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Some background on me... I am an environmental engineer specializing in hazardous waste. That being said I look at a LOT of ground water monitoring data. I might be a hammer so everything looks like a nail but... It sounds like your problem is not something you are testing for. It is also very strange that you would not have any filtration (did you mention this?), softener, or conditioner on a potable water supply. You should definitely fix that. What part of the country do you live in? How deep is your well? I would think about the location of the well in relation to your septic tank, manure pile, maintenance shed, and any other features on your property. Do you live within 4 miles of a gas station? Particularly one that is older (6+ yrs) or may no longer be in operation. What if any industries are in the area? There are so many things in ground water that can cause problems like the ones you are describing, some occur naturally. It would be helpful to know more about the well water testing TDS, DO, phenol, TSS.. I agree with what everyone else has said about adjusting the pH. Don't do it. That is not the problem. Sounds more like a DO problem. If you can purchase your water from a reliable source I would do that. I would still investigate your potable water supply because if fish can't live in it you shouldn't be drinking or bathing in it!!!!! You mentioned you had other animals on the same water supply (I assume) do they have any health problems? colic, cancer, wasting, hair loss, changes in behavior...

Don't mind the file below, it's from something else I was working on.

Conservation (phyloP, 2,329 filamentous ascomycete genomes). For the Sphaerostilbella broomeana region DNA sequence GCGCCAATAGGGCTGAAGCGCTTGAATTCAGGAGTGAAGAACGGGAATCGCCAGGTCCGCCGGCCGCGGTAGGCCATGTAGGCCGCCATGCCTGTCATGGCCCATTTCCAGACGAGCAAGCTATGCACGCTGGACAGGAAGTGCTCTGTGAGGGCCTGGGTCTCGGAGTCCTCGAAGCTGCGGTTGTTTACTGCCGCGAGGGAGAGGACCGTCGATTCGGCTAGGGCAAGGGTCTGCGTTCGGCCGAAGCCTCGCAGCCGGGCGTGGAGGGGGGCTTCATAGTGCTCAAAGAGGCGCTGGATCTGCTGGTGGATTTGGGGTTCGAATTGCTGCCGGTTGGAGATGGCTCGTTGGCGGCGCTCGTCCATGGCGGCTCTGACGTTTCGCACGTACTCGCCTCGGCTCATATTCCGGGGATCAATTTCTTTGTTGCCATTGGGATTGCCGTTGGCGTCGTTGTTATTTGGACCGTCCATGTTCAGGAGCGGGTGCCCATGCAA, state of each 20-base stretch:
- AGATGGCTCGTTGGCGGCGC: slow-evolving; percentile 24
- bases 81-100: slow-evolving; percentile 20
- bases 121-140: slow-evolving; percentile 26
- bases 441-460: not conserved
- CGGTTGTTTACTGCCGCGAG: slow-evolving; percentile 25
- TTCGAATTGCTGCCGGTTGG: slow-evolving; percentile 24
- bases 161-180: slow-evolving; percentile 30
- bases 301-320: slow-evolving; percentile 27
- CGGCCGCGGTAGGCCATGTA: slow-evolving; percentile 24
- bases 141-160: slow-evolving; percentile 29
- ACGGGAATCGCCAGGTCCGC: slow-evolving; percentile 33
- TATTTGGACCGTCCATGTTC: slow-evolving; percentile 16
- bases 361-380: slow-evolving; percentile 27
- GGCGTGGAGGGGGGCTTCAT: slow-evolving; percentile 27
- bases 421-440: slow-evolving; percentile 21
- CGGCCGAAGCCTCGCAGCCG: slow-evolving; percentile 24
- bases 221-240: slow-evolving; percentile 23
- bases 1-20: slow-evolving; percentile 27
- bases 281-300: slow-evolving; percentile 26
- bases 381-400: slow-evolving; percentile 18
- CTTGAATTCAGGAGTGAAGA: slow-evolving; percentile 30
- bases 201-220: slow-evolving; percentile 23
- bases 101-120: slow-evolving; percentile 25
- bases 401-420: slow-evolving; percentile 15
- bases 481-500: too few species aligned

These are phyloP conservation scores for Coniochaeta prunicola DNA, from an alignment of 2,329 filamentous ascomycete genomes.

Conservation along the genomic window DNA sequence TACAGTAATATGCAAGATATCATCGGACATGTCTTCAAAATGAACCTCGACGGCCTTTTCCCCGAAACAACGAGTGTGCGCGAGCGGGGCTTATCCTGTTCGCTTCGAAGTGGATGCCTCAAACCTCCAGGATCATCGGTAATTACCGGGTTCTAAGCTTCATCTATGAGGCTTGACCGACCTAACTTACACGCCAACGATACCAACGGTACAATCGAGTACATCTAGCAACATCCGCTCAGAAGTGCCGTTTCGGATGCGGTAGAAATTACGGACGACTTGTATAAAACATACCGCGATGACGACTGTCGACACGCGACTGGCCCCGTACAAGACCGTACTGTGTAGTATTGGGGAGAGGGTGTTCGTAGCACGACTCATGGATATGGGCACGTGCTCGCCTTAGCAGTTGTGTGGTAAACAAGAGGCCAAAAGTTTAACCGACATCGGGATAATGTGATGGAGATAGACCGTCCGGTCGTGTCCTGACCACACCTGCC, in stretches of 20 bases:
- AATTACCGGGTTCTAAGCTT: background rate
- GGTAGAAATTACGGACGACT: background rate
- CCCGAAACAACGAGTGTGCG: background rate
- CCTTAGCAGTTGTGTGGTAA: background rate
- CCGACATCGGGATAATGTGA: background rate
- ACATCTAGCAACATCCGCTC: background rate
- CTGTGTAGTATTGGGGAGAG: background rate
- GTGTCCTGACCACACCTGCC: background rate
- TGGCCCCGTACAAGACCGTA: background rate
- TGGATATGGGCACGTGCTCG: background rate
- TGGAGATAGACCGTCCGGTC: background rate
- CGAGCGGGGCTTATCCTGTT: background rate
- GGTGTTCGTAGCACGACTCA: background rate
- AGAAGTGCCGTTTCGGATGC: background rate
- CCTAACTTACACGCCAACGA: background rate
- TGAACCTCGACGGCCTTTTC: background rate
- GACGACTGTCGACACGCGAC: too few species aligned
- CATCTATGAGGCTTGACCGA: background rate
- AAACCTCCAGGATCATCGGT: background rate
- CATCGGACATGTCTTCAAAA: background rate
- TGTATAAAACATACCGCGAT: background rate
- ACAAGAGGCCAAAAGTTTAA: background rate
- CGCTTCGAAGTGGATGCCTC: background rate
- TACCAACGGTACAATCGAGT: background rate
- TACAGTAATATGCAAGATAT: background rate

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Old 07-30-2013, 01:30 AM   #15
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I don't think I'll be able to answer all those questions but I'll give it a go.

I live in New Hampshire. I'm not totally in the boonies but the town I live in is very rural. We have a village store and that's it. I live near the old center. My house is 230 years old (although it's had lots of renovations done to it--my parents, when they bought it, pretty much gutted it). At one point it became the town poor farm where poor/mentally & physically handicapped etc. people would go to live. I think there was a small orchard. There was definitely a huge old barn (only foundation left of it) and 18" of farm loam which is really impressive for the granite state LOL.

We have 10 acres cleared for the horses. I have 3 horses. I do not do a good job of picking the pasture because it's 10 acres and they roam all over it. But the manure pile is not near the well. We are planning to try to compost the manure pile. We just had a new septic system put in last summer. I presume there must be a filter on the well, I don't know how these things work. I probably should learn for the day when I own my own house. I know we don't have a softener because back when I thought we had hard water, I remember people mentioning being able to get something to soften the water out of the well and we didn't have it.

The horses are doing fine. I have cats and they are fine. Had a betta in college I did not take care of properly--that is to say, I didn't know jack and I did what the pet store guy told me and looking back on it, it was not the way to take care of a fish--but he did fine. I since had a betta a few years ago on my home water but in a 5gal, with filter and heater and driftwood and his fins rotted off. He never made a bubble nest and eventually died. I guess it could have just been a unhealthy betta from the beginning.

Or maybe I should have taken it as a sign not to continue with a fish tank. But my neighbor who had "borrowed" my old tank said she didn't want it anymore and she gave it back to me with a common pleco, a few schooling fish and a red tail shark. Said she had gotten some fish from walmart and put it in with them and it had been sick and they all died except the last few which I later killed (my talent apparently) and then turned it into a planted tank. And here I am today.

Sorry that was probably more than you wanted to know and not all that helpful.

PS. I forgot to add--the water has a bad taste (I presume from the large amount of manganese) unless you let it run for a bit. Perhaps that is the problem?